We love WordPress at ProfHacker, and many of us use WordPress to manage course websites. I’ve written about using ScholarPress Courseware to manage classes (and avoid LMSes like Blackboard). In my classes, the course website—built in WordPress—is the syllabus, and I ask students to refer there for course policies, the schedule, and assignments. However, I always have a few students who want an easily printable syllabus. When a syallbus was built in and for WordPress, however, that can be a challenge. At the very least cutting and pasting into a word processor would require significant reformatting of the website’s text; alternatively, I could remove the HTML tags I used when writing the syllabus by hand.
Enter Anthologize, “a free, open-source, WordPress-based platform for publishing” developed during the NEH-sponsored “One Week, One Tool” workshop at the Center for History and New Media. Anthologize was developed as a way for scholars to easily publish blog content—from a personal research blog, a course blog, or scholarly group blog, or the like—in a number of formats:
Anthologize is a free, open-source, plugin that transforms WordPress 3.0 into a platform for publishing electronic texts. Grab posts from your WordPress blog, import feeds from external sites, or create new content directly within Anthologize. Then outline, order, and edit your work, crafting it into a single volume for export in several formats, including—in this release—PDF, ePUB, TEI.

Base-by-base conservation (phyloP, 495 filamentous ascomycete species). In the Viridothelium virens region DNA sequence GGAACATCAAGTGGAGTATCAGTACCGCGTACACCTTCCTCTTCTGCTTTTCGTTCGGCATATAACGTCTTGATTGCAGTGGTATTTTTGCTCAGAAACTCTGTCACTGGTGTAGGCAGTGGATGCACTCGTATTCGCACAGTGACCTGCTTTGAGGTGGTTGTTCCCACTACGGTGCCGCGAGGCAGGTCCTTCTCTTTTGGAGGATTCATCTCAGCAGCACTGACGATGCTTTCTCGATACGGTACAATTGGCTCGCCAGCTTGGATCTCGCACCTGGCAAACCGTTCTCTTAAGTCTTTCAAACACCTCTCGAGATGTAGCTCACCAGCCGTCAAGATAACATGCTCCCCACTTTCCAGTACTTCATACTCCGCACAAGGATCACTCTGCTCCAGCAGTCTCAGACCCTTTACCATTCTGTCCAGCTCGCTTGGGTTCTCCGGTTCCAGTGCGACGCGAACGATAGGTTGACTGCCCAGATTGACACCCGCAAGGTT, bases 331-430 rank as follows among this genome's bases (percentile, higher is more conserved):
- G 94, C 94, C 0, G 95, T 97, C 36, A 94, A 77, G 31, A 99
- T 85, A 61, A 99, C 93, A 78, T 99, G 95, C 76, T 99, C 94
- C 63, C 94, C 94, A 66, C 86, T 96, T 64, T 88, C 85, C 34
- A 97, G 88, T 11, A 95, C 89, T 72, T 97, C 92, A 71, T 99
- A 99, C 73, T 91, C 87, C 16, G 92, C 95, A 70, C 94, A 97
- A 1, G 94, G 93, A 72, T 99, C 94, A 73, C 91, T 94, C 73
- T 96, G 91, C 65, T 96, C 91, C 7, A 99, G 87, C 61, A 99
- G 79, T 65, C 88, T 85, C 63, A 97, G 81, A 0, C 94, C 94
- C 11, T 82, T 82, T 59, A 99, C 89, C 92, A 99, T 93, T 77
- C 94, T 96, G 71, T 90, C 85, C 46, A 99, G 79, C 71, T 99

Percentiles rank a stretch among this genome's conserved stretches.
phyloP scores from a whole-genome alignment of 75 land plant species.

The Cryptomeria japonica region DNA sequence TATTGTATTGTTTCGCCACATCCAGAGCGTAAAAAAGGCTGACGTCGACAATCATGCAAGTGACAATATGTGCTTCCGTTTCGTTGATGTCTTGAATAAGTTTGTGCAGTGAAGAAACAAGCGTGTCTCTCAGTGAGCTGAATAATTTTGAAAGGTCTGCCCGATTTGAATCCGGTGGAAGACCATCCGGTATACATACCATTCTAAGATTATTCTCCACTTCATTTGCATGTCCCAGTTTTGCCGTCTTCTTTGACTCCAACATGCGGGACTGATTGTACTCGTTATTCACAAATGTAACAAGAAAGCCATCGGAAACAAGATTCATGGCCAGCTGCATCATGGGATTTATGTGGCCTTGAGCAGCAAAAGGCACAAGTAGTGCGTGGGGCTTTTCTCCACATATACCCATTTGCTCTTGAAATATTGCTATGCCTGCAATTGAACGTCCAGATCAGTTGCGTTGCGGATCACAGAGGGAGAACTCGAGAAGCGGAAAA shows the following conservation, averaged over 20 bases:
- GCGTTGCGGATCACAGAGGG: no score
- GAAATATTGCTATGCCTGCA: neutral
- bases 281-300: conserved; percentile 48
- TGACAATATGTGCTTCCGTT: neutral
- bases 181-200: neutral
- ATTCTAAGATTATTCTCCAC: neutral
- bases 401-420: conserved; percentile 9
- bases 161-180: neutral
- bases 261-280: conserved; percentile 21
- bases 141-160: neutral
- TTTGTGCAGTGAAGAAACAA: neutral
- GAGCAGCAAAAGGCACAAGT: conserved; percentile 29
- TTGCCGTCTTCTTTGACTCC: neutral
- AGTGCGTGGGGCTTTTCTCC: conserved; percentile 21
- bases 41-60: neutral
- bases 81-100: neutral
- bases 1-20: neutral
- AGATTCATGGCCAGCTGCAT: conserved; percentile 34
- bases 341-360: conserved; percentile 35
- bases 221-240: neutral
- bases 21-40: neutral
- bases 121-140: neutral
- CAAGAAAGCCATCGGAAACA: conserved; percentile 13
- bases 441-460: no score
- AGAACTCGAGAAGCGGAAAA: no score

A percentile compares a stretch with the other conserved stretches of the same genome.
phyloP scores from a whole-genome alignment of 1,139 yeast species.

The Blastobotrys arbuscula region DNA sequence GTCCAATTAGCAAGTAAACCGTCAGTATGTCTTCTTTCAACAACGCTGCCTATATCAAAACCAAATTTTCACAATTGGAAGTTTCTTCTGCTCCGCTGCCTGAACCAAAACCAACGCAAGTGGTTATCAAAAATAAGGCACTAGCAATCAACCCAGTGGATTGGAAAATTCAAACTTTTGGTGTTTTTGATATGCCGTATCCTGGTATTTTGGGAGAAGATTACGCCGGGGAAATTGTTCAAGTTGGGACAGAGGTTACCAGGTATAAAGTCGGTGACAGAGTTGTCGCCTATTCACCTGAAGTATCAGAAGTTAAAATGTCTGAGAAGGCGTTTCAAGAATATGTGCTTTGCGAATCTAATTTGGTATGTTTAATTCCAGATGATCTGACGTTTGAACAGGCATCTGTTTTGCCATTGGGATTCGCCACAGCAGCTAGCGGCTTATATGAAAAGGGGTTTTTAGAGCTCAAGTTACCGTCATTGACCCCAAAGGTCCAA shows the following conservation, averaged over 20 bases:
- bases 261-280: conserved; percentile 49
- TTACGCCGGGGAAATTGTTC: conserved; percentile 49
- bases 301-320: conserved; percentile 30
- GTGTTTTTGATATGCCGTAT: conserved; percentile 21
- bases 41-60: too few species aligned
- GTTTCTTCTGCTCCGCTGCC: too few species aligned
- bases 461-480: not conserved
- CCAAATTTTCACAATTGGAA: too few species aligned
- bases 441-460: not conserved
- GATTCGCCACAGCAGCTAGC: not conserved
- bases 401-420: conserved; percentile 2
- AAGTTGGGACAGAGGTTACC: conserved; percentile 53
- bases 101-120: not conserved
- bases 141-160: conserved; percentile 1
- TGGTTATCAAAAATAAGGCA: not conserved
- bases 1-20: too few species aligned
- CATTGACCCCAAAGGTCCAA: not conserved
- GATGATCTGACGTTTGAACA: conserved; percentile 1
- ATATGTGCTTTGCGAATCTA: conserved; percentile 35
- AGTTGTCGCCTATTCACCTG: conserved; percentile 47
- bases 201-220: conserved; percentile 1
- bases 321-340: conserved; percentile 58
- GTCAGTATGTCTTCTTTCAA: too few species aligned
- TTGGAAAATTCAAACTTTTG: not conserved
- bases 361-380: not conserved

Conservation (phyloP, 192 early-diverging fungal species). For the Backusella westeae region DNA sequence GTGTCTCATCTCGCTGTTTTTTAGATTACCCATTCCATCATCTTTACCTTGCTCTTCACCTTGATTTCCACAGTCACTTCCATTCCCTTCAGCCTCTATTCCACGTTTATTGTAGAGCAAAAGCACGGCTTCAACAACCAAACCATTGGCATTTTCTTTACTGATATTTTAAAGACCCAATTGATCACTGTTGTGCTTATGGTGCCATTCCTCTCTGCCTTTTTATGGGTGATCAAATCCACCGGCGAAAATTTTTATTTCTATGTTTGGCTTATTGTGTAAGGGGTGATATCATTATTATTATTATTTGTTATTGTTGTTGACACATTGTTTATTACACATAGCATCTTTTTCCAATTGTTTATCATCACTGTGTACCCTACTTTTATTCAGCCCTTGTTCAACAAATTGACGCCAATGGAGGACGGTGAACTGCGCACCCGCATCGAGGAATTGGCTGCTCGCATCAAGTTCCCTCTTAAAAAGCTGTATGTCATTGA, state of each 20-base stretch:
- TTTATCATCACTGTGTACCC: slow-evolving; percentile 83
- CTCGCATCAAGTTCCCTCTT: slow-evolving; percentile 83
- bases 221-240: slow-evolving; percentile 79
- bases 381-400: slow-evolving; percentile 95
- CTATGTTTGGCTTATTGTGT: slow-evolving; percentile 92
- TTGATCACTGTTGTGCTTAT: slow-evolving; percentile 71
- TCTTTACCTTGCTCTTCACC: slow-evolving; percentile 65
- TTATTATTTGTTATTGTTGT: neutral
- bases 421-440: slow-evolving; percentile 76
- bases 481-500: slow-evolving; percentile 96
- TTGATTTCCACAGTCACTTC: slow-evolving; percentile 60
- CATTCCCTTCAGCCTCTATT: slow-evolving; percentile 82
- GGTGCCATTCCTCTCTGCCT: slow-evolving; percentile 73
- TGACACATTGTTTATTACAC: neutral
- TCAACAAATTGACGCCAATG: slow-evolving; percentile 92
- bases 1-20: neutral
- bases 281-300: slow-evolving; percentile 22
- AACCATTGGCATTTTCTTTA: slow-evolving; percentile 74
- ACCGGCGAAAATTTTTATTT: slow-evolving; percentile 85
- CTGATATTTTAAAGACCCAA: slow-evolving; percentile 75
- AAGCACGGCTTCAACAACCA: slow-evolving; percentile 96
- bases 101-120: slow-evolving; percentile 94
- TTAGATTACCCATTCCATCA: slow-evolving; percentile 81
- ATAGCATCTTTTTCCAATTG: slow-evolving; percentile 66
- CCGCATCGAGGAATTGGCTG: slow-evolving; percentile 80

For teachers who build their syllabi on WordPress, however, Anthologize also offers a way to easily collect the syllabus pages—for me that’s the “Course Description,” “Course Policies,” “Assignments,” and “Schedule” pages on the course site—and create a PDF. Just follow their guide to “compiling a project”, using the syllabus as the “project” and its sections as the “parts.” Drag the pages or posts from your website that you want included in the print syllabus into the correct order and then export the project to whatever formats you want. It’s very simple.
Students can download the PDF (or ePub) you create and, if they wish, print it out. With Anthologize installed, compiling a print syllabus from a course website takes seconds, saving significant “reprep” time I was spending creating syllabi in multiple formats.
Do you create course materials primarily on a course website? If so, do you provide a print-ready version for students? Tell us about how you balance digital and analog syllabi in the comments.